April, 2017 - Trail Report Archive

Notes and Changes since last report

  • It was 65°F, and mostly cloudy with light breezes at 3:00 PM on April 12, 2017
  • This first trail report of the season covers the Cary Pines Trail side of the trail system.
  • Rain this morning followed yesteday's 90 degree temps. A month ago - almost to the day - 2 feet of snow fell.
  • The snow is gone. Let's hope for a little Spring before the 90s stay.

The Trails

  • Except for greening grass, it didn't look too much like spring at Gifford House.
  • There was a hint of yellow at the head of the Scots Pine Alleé.
  • It was from the faithful Japanese cornelian cherry.
  • The Little Bluestem Meadow was still mostly brown.
  • But along the edges, honeysuckle bushes were already starting to leaf out.
  • Along the trail through the Old Gravel Pit, an evergreen club moss had made it through the winter.
  • In the Fern Glen's limestone cobble things were happening with Dutchman's-breeches being the first flower to greet the visitor.
  • Early meadow-rue would be a while yet, but even at this stage, is interesting to watch.
  • The Hepaticas are a favorite early flower. Sharp-lobed and round-lobed refer to the leaf shapes of our two species. The hairy stems and buds are almost as nice as the flowers.
  • At the back of the pond, resembling dandelion, was coltsfoot. The scaly stem is a give away.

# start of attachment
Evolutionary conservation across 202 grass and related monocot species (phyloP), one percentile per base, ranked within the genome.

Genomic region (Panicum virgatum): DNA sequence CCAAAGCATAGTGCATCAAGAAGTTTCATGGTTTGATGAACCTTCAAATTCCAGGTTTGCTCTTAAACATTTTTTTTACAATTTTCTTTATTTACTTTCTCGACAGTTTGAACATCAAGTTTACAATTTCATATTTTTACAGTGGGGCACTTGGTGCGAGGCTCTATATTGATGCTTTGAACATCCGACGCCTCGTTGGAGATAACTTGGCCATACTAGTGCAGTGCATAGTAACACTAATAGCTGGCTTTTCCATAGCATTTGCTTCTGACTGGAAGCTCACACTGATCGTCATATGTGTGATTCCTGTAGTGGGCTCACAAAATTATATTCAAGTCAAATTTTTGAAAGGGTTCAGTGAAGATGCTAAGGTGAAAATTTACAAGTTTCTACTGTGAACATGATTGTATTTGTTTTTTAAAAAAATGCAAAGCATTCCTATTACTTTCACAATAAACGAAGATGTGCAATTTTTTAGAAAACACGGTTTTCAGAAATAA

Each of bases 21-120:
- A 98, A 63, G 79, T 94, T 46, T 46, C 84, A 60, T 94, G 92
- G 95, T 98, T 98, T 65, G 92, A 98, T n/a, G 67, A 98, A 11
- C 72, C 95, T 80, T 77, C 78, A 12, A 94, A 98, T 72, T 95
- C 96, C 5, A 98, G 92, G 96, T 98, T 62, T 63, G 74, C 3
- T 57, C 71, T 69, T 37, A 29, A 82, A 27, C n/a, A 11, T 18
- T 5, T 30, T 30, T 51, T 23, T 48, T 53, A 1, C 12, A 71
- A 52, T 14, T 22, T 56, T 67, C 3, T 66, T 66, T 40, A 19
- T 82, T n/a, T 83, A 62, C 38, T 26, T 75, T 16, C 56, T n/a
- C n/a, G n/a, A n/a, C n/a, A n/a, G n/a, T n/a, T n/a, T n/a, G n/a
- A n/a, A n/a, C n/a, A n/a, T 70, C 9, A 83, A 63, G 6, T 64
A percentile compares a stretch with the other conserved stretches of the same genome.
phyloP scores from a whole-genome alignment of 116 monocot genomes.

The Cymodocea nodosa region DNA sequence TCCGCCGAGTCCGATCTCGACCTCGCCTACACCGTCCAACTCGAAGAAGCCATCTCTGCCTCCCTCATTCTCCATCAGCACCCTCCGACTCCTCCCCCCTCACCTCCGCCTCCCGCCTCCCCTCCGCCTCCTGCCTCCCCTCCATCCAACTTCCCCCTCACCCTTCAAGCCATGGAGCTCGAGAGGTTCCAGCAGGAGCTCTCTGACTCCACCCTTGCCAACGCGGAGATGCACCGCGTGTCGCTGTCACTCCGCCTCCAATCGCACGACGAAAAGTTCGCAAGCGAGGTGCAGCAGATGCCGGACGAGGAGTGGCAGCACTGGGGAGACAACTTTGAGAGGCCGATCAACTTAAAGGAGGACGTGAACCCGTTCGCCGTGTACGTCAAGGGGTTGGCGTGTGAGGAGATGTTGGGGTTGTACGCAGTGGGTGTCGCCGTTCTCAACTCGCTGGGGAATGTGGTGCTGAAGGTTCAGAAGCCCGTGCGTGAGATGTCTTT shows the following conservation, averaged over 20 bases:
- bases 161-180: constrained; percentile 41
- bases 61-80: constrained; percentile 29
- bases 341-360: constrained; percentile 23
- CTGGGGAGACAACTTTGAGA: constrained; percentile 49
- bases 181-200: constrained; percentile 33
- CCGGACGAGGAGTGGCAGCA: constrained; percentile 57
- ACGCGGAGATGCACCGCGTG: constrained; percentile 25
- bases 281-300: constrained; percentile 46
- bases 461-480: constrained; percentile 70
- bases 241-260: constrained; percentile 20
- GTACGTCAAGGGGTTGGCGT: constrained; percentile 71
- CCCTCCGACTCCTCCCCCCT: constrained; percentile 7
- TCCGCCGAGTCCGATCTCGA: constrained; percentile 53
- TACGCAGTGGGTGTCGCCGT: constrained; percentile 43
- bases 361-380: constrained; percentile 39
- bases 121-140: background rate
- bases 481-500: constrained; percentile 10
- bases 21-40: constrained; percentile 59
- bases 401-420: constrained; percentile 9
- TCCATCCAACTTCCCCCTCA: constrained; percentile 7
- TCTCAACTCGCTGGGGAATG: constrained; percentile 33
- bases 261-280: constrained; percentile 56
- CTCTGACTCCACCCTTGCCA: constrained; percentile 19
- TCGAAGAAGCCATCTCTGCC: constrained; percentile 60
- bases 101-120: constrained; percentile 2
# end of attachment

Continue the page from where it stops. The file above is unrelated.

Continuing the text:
• Skunk cabbage had been flowering for a while and some were already sending up leaves.
  • In the back of the 'Glen, a few clumps of ramps were coming up. These leaves will disappear before the flowers appear.
  • On the other hand, trout-lily leaves will persist as the plants flower and go to seed.
  • Behind the kiosk, false hellebore was sending up its first leaves.
  • There will be something new flowering almost every day now in the Fern Glen.
  • There were changes on the Cary Pines Trail during the winter.
  • "Disturbance and recovery" happens all the time, and it's not all bad.
  • The "snags" can be hard for deer to penetrate and so become harbors for seedlings reaching for the newly opened sky. And as the trees eventually decay, nutrients will be returned to the soil.
  • These upturned root balls will linger for many years as mysterious humps and depressions in the woods.
  • The benchs are back out on the trails, and the one at the "Appendix", as I like to call the area around Trail Marker 10, is a nice one for a view of the Creek and contemplation of the sights along the walk.
  • Next week: the Wappinger Creek Trail side of the trail system.


  • 2 Turkey Vulture
  • 2 Red-shouldered Hawk
  • 2 Red-tailed Hawk
  • 2 Mourning Dove
  • 2 Yellow-bellied Sapsucker
  • 2 Northern Flicker
  • 6 Eastern Phoebe
  • 4 American Crow
  • 2 Tree Swallow
  • 2 Black-capped Chickadee
  • 2 Winter Wren
  • 2 Eastern Bluebird
  • 2 European Starling
  • 2 Pine Warbler
  • 2 Chipping Sparrow
  • 2 Field Sparrow
  • 2 Red-winged Blackbird
  • 2 Common Grackle
  • 2 Brown-headed Cowbird
  • 2 American Goldfinch
  • 1 Coltsfoot
  • 1 Dutchman's-breeches
  • 1 Japanese cornelina cherry
  • 1 Sharp-lobed hepatica
  • 1 Skunk cabbage


Cary Institute of Ecosystem Studies | Millbrook, New York 12545 | Tel (845) 677-5343

Privacy Policy Copyright © 2016